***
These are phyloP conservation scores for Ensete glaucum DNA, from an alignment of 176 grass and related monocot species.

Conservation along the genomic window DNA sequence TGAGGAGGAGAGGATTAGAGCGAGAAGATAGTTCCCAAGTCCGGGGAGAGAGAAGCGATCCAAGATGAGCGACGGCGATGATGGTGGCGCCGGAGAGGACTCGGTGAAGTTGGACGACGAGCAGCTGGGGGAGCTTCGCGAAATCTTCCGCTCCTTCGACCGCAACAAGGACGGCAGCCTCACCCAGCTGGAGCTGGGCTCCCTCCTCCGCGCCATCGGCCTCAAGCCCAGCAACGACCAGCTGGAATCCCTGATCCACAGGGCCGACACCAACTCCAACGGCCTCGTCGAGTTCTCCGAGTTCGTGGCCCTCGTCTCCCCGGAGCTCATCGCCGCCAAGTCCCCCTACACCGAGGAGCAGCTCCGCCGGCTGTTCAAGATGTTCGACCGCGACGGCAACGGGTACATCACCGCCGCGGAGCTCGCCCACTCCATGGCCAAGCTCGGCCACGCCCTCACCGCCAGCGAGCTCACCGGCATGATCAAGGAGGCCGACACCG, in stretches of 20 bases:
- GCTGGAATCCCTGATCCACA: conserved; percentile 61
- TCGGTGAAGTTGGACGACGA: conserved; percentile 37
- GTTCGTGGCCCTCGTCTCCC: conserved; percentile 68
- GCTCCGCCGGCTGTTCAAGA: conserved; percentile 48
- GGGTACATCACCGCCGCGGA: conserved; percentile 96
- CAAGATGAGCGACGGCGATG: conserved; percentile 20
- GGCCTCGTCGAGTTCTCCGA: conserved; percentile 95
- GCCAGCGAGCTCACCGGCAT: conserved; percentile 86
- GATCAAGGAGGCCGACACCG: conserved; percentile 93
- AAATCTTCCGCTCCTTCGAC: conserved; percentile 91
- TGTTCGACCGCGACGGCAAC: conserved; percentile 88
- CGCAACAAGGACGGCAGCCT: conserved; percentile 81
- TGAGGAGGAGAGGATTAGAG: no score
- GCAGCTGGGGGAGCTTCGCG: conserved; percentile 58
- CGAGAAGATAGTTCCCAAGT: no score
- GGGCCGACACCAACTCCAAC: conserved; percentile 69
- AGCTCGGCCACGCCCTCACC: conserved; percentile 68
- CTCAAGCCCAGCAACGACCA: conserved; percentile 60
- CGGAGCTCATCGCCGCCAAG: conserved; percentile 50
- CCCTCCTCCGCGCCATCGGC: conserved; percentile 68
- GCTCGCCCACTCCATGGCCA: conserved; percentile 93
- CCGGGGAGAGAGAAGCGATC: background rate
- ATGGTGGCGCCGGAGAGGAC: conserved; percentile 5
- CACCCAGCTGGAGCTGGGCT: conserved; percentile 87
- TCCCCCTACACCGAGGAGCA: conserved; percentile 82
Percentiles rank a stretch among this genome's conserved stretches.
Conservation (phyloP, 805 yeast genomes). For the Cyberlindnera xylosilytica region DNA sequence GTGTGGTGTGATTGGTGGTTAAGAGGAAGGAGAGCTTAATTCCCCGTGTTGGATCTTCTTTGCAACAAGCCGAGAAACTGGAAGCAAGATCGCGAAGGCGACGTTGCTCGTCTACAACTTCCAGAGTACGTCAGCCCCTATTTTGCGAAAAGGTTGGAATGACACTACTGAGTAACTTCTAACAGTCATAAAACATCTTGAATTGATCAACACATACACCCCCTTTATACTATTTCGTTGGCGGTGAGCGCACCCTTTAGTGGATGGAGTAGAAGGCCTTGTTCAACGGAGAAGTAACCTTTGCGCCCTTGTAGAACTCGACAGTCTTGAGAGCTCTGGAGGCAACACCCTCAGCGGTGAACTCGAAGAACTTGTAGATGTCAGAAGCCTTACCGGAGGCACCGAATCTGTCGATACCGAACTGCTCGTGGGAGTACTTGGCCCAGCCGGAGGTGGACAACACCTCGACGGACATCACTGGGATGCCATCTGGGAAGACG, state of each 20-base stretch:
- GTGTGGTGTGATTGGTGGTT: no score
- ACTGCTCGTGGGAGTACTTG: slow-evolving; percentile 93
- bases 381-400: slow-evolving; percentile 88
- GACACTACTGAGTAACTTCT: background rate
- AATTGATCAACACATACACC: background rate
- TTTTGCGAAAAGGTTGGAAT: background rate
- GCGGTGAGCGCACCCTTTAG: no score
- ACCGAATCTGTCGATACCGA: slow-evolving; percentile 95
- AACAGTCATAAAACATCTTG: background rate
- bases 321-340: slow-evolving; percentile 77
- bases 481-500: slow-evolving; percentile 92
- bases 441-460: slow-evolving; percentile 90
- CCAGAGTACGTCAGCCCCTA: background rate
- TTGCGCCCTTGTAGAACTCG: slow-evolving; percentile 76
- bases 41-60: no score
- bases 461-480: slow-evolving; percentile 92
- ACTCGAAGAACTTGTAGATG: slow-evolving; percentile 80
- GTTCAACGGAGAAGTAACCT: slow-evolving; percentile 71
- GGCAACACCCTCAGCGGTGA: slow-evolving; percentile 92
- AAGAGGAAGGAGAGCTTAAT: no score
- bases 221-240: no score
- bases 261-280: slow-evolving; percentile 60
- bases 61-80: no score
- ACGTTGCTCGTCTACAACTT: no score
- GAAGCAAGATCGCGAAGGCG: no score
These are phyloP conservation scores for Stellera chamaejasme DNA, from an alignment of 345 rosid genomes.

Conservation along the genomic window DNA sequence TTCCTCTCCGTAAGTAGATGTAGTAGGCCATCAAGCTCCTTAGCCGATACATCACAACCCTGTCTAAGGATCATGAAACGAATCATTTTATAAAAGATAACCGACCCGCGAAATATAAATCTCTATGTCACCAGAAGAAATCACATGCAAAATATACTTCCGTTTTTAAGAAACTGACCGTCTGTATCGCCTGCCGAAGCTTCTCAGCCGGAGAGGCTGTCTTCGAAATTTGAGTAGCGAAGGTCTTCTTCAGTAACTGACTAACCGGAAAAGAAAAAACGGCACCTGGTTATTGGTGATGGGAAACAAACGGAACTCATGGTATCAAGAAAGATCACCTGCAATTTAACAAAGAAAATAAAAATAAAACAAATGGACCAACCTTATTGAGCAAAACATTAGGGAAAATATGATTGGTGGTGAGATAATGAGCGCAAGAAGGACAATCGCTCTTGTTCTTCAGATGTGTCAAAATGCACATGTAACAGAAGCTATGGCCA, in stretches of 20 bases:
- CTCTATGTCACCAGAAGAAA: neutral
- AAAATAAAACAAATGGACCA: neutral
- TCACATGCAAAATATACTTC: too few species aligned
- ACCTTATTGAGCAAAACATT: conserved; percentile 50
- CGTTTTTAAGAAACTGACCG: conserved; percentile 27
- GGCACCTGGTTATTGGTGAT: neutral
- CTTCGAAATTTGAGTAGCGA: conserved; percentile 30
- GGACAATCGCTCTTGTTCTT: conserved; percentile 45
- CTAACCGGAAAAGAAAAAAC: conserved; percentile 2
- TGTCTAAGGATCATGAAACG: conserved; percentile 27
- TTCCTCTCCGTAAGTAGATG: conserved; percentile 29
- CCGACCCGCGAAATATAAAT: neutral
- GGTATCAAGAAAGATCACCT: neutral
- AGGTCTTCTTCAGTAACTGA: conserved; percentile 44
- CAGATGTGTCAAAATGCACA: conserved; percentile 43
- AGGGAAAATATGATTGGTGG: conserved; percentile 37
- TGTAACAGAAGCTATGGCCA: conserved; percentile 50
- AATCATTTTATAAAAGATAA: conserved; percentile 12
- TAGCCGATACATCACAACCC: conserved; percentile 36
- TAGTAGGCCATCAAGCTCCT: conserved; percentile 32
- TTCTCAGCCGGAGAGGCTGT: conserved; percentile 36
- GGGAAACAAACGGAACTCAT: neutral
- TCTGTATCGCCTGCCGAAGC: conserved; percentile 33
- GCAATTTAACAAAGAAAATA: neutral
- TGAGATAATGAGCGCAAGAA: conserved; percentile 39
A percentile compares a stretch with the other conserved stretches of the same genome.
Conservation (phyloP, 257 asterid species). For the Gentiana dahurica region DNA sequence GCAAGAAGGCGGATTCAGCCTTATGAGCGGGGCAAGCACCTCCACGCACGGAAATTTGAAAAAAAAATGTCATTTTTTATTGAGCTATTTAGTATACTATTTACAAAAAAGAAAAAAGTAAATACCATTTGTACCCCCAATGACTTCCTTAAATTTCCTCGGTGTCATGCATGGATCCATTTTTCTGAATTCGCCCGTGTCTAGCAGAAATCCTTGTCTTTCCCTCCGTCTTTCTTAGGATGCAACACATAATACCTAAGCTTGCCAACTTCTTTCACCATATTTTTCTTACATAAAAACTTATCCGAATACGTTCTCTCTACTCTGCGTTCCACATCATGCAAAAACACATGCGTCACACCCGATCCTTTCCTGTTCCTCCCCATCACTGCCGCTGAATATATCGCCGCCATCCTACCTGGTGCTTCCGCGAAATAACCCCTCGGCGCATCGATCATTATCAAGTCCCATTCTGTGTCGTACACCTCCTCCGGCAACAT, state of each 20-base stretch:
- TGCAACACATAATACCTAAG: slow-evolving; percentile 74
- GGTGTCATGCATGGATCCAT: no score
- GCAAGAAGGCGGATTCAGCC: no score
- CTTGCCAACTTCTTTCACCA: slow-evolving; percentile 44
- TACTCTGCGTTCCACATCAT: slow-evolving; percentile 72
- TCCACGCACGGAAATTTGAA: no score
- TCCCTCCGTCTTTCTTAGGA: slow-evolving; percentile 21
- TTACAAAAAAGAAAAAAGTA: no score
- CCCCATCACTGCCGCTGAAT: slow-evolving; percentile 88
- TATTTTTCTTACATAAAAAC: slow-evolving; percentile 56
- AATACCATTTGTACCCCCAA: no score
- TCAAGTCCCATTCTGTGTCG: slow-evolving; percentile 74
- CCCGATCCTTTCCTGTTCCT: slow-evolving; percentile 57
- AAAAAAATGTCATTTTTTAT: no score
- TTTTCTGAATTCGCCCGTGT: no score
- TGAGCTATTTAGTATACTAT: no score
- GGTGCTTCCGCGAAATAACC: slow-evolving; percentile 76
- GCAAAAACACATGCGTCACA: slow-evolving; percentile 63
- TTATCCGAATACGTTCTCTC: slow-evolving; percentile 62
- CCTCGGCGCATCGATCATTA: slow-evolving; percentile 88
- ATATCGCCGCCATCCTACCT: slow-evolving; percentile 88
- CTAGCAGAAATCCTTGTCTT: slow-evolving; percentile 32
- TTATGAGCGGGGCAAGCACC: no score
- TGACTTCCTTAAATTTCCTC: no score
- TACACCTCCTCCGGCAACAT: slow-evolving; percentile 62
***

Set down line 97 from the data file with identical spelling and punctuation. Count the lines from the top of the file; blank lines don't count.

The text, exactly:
- AAAAAAATGTCATTTTTTAT: no score